After making big moves during the offseason, it's time for Celtics to sit back and evaluate their roster. As general manager Danny Ainge looks to win a championship next season, he must decide which players are crucial to the team's success and which are expendable.
With Rajon Rondo leading the way, alongside veterans Paul Pierce and Kevin Garnett, the Celtics have remained relevant in championship talks. The main goal during the offseason was to build depth and find a scorer off the bench. Ainge has succeeded in that department.
The C's have a very good starting five, as well as plenty of depth in the backcourt. If Boston wants success in the postseason, Ainge must tighten up the backcourt and continue to make moves to build a solid frontcourt with reliable backups for the aging Pierce and Garnett.
Chris Wilcox is supposed to be a partial solution to the Celtics' problems in the frontcourt. However, Boston might not keep the power forward on board for the entire season.
Wilcox had surgery to correct an enlarged aorta last February. Although he was cleared for full contact and should be ready by training camp, it is unclear whether he will return as the same productive big man.
Wilcox was one of the Celtics' better rebounders and interior defenders. In case he doesn't fully bounce back from the surgery, Boston has already picked up decent replacements for Kevin Garnett's backup.
The Celtics selected rookie big men Jared Sullinger and Fab Melo in the 2012 NBA Draft. If those two players make a smooth transition from college to the NBA, the need for Wilcox on the team will be gone.
The Celtics acquired Jamar Smith this summer through free agency. The 6'3" guard appeared in 44 games last season for BK Prostov in the Czech Republic. He also played for the Celtics in the 2012 Orlando Summer League.
Smith is third on the depth chart for point guard, behind Rajon Rondo and Avery Bradley. However, due to the addition of Jason Terry, he probably won't see too much playing time next season.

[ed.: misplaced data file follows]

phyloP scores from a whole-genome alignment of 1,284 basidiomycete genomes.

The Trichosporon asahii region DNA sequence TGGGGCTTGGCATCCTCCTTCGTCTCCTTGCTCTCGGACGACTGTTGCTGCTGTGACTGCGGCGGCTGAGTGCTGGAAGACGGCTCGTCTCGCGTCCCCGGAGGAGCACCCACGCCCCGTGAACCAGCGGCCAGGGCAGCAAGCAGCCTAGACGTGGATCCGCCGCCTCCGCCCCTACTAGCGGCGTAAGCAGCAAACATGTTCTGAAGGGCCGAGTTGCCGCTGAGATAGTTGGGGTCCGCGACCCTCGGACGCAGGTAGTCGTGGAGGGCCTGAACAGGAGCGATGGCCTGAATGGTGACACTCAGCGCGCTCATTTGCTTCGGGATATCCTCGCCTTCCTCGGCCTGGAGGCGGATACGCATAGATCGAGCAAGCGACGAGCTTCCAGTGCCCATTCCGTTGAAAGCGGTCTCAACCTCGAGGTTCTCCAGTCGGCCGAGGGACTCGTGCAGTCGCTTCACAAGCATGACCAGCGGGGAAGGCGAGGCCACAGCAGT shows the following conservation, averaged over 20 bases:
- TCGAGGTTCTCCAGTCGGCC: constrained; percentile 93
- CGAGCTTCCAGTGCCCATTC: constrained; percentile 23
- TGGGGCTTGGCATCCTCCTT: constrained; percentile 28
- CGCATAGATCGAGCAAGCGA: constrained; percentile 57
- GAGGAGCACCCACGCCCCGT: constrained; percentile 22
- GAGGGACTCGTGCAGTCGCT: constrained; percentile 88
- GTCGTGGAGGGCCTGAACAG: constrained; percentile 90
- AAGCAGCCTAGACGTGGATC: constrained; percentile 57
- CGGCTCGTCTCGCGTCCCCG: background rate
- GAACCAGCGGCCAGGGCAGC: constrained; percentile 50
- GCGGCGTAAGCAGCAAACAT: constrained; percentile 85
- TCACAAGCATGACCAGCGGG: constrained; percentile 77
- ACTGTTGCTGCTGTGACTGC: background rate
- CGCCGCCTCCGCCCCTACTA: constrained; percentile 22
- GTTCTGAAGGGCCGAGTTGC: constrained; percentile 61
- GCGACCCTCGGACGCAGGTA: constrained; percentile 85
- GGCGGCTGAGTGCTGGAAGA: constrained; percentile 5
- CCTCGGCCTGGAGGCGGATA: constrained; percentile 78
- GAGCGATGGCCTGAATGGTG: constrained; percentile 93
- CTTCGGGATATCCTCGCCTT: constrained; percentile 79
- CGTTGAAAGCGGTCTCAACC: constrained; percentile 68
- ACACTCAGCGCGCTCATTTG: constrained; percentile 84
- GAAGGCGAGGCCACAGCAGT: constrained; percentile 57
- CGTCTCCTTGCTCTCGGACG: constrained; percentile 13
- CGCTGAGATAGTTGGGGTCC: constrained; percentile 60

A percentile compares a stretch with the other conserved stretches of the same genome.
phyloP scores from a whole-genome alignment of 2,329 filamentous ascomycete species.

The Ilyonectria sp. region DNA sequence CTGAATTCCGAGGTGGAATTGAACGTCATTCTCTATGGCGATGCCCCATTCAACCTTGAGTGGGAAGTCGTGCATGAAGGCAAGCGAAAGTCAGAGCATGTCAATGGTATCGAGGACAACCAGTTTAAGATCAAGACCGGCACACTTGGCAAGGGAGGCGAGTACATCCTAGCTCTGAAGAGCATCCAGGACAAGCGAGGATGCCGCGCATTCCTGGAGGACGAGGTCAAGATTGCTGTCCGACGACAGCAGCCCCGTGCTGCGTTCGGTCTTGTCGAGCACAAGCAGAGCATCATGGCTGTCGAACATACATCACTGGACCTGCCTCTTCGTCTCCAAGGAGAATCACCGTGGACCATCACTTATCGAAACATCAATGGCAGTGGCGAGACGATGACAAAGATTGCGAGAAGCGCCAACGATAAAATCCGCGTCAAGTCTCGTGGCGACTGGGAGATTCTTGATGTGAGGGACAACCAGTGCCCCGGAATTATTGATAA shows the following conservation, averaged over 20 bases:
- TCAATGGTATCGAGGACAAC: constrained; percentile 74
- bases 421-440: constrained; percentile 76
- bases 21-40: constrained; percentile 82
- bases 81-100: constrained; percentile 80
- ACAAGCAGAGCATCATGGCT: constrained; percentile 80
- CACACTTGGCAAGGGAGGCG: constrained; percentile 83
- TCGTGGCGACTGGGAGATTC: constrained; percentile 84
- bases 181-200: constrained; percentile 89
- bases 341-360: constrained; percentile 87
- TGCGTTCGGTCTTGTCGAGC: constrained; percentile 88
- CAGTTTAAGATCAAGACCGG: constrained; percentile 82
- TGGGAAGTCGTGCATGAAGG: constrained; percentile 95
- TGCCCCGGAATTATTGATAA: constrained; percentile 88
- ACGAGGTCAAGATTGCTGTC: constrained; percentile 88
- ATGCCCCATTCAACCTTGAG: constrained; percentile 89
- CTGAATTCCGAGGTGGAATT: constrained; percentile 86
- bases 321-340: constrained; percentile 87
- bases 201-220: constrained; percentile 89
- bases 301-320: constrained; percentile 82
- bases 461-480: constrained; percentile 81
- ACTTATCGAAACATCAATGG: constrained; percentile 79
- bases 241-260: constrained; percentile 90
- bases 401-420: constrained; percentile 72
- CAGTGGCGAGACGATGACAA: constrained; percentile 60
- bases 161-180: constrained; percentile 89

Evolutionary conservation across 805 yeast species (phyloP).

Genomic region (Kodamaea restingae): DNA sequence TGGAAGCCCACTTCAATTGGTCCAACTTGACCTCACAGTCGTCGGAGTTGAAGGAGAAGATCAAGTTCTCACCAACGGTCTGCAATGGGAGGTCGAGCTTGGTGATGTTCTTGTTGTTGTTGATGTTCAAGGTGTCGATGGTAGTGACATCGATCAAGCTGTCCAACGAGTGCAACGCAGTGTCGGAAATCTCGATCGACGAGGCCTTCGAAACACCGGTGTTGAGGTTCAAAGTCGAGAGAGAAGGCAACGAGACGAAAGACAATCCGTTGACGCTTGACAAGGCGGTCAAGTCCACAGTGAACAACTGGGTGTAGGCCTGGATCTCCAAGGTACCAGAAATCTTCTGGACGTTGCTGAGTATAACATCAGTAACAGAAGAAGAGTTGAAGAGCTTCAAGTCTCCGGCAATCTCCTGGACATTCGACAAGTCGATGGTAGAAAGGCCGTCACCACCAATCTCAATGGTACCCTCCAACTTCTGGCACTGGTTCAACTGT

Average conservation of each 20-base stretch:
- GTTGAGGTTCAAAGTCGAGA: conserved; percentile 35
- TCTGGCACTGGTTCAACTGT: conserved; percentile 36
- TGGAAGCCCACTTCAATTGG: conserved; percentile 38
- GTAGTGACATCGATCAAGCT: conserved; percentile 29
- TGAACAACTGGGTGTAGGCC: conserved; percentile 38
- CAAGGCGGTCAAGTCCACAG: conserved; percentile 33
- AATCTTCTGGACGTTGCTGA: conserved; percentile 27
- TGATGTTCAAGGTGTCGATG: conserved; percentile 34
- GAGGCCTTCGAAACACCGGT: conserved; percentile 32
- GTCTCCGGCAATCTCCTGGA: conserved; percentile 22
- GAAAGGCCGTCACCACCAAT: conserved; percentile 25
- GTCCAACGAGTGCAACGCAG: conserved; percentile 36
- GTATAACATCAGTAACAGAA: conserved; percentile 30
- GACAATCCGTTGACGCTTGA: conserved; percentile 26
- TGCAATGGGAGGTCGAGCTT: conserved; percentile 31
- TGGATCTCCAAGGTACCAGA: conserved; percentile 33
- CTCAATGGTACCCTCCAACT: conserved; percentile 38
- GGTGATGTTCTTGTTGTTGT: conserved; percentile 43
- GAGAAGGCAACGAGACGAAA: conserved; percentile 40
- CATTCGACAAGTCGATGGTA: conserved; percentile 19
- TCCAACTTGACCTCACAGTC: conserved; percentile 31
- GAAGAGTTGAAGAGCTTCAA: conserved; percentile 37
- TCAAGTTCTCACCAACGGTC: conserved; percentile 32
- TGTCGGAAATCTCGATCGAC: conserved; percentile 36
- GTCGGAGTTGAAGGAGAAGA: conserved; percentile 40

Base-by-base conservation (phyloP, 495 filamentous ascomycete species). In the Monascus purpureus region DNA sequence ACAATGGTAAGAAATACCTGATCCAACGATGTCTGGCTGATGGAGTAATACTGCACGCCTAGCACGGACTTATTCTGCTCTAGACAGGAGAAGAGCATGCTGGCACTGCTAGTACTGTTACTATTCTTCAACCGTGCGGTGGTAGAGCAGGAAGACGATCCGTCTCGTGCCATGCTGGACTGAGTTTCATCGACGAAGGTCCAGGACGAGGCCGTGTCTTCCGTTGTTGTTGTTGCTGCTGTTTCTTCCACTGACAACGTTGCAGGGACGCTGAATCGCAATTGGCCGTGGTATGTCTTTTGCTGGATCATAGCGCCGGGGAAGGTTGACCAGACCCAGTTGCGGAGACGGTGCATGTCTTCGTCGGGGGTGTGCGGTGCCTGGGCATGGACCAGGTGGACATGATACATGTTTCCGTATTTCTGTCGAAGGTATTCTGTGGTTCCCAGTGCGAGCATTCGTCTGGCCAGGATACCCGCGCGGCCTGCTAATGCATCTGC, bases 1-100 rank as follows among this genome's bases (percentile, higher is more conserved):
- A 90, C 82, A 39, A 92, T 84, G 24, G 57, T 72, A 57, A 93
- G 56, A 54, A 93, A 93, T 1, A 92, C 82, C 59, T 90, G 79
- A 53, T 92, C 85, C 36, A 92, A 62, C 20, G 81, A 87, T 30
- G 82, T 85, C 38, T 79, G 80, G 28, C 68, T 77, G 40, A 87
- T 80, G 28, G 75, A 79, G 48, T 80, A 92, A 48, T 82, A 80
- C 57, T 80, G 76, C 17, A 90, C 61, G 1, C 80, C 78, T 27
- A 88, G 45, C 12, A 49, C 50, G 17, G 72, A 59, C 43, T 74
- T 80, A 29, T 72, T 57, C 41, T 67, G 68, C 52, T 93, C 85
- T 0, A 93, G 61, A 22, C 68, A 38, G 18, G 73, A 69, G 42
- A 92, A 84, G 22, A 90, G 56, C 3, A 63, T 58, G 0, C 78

Although Smith is a decent guard, the Celtics are already deep at that position. It's likely that Boston could throw him into a trade deal in the near future.
Dionte Christmas will most likely see very little playing time this year. As the fourth option at shooting guard on a Celtics team stacked with talented guards, Christmas' role is minuscule.
The 6'5" guard played well last season for AGO Rethymno Aegean in Greece, averaging 18.6 points, 4.4. rebounds and 3.0 assists per game. He also played for the Celtics during their 2012 Summer League teams in Orlando and Las Vegas.
The Celtics don't need anymore guards. Courtney Lee, Jason Terry and Keyon Dooling are all ahead of Christmas on the depth chart for shooting guard. Now that the backcourt is deep, the team must focus on building the frontcourt, and Christmas doesn't fit into that equation.
Keyon Dooling is definitely an emotional leader on the Celtics. Young players, like Rajon Rondo, look up to him, and Boston fans adore him.
It's no surprise the 32-year-old veteran combo guard re-signed with the C's this summer to a one-year, veteran-minimum deal. While Dooling used to be Rondo's primary reserve, the emergence of Avery Bradley and recent addition of Jason Terry could change that.
As Dooling's role on the team decreases, the Celtics might consider putting him on the trading block. The veteran is worth decent trade value and is physically expendable.
Following Greg Stiemsma's departure from the Celtics, the team was desperate to find another big man. With the aging Kevin Garnett taking on the center position, it's important to have reliable backup.
Veteran center Jason Collins came to Boston to fill that role, but the C's could find a better replacement for him. Although Collins is a pretty good defender, he's only average in rebounding. In addition, he struggles with finding ways to score in the post.
The Celtics will stick with Collins for now, but a hungry Fab Melo has the potential to be a dominant big man.